Wednesday, February 22, 2012

That Woman: Wallis Simpson

The Duchess of Windsor, 1945, in a dress by Vionnet, one of her favorite designers.
Photo uncredited,

Following the previous post of The Devoted Classicist with mention of Billy Baldwin, this post features another famous native of Baltimore, Wallis Warfield Simpson, the Duchess of Windsor, wife of the ex-King of England.  Much has been written about the Duchess, one of most famous personalities of her day, but new information is brought to light in a recent book THAT WOMAN: THE LIFE OF WALLIS SIMPSON, DUCHESS OF WINDSOR by Anne Sebba.  The title comes from the Queen Mum's referring to Wallis as "that woman", no doubt wondering how she was able to snare Edward VIII, as "a middle-aged married woman with large hands and a mole on her chin."
Edward and Wallis, the Duke and Duchess of Windsor.

Redemption may eventually come to Wallis Simpson, after suffering vilification during her lifetime.  Courtiers worried that the Prince of Wales' depression and stunted mental growth was a liability to the throne, but more serious was the Prince's chuminess with the Germans and his willingness to make concessions to an agressor to avoid war.  The Prince and Wallis were photographed in friendly visits with Mussolini, Franco, and Hitler.  It was said that even after the abdication, the Nazis had plans to install him as a puppet monarch after a successful invasion of Britain was complete.
The Duke and Duchess of Windsor at Friedrickstrasse Station, Berlin, 1937,
with Robert Ley, head of the German Labour Front.
Photo uncredited,

The British government exiled the Windsors to the Bahamas in 1940 and installed Edward as Governor.  The intent was that the remainder of their lives would be spent in what was then relative seclusion, restricting their indulgences to parties and the creation of clothes and jewelry.  George VI and Elizabeth, adament in their refusal to acknowledge Wallis as HRH, seemed to blame her for the abdication despite knowing that Edward VIII would have made a disasterous monarch.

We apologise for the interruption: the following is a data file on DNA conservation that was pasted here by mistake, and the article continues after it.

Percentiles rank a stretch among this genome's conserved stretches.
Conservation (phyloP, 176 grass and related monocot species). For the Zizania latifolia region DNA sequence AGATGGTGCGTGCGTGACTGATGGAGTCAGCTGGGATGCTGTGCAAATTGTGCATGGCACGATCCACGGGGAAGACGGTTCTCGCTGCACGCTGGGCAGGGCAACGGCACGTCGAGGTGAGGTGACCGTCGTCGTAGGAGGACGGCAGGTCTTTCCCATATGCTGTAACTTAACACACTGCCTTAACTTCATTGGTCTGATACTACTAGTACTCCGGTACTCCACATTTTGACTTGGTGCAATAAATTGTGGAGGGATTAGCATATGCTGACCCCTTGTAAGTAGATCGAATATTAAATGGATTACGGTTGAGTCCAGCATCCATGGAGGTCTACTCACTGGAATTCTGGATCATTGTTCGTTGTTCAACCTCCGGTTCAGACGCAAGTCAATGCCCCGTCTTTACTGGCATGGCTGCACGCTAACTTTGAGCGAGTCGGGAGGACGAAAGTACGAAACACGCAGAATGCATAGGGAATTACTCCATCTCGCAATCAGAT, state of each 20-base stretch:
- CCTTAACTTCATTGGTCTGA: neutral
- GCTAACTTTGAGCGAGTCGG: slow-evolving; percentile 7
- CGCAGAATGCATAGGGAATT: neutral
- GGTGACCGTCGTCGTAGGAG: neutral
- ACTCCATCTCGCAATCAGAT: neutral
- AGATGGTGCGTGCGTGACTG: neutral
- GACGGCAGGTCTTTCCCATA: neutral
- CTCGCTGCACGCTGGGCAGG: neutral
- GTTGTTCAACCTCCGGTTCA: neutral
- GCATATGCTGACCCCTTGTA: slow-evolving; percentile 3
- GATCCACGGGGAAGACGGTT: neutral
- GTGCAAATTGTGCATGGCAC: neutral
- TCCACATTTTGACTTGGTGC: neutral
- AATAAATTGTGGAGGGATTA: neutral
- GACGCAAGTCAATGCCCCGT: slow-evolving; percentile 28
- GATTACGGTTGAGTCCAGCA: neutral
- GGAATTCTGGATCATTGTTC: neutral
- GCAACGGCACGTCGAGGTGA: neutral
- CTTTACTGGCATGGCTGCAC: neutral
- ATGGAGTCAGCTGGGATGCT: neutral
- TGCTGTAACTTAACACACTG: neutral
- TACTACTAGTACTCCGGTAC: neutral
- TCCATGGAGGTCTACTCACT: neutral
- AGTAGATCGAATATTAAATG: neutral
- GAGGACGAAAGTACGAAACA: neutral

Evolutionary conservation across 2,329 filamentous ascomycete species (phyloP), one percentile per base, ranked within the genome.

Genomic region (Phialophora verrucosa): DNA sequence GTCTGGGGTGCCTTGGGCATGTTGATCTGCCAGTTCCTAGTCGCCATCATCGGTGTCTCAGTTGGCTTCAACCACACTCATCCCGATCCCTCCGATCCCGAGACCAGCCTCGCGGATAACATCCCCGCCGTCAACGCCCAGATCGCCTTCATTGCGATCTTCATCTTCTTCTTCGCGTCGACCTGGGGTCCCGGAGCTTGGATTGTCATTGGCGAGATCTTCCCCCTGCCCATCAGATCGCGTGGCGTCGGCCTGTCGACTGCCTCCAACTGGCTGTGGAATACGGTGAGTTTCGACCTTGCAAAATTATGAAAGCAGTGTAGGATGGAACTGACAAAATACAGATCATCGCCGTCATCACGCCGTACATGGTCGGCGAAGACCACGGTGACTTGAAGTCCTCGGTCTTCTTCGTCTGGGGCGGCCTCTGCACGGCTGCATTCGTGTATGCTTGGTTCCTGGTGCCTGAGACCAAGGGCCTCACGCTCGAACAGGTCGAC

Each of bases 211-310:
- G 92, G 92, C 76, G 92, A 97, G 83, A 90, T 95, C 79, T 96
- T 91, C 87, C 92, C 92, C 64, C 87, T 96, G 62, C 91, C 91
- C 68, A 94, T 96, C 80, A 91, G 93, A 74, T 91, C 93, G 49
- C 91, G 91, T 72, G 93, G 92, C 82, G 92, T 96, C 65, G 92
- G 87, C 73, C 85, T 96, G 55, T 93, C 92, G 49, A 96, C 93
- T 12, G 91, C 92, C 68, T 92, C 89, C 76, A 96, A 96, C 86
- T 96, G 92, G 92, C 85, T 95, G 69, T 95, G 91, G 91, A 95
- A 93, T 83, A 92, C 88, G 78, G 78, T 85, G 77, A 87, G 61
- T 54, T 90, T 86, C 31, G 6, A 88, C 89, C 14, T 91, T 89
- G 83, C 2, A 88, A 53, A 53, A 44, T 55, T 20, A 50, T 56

The Windsors playing cards in Nassau, Bahamas, 1941.
Photo:  David E. Scherman for LIFE magazine.

Born Bessiewallis Warfield in Baltimore, Maryland, in 1986, Wallis' father died very soon afterwards leaving her mother in strained circumstances, eased by running a residential hotel but branding the family as "boarding-house keepers".
Wallis Warfield in an undated photograph.
Photo uncredited,

In 1916, she married Lieutenant Winfield Spencer, Jr., a US Naval pilot who was a violent alcoholic.  After the separation but before the divorce, Wallis went to live in Shanghai.  There, "she learnt from the Chinese prostitutes some ancient oriental techniques for pleasuring men" and "appeared in naughty postcards".  While in New York waiting for the divorce to be finalized, she met Ernest Simpson who owned a shipping firm.  Although he was already married, it is generally acknowledged he did not know what hit him when he invited her "to make up a fourth at bridge".  They were married in 1928 and went to live in England where the prolific romance novelist Barbara Cartland (later the stepgrandmother of Lady Diana Spencer, the Princess of Wales) taught Wallis "the niceties of British etiquette".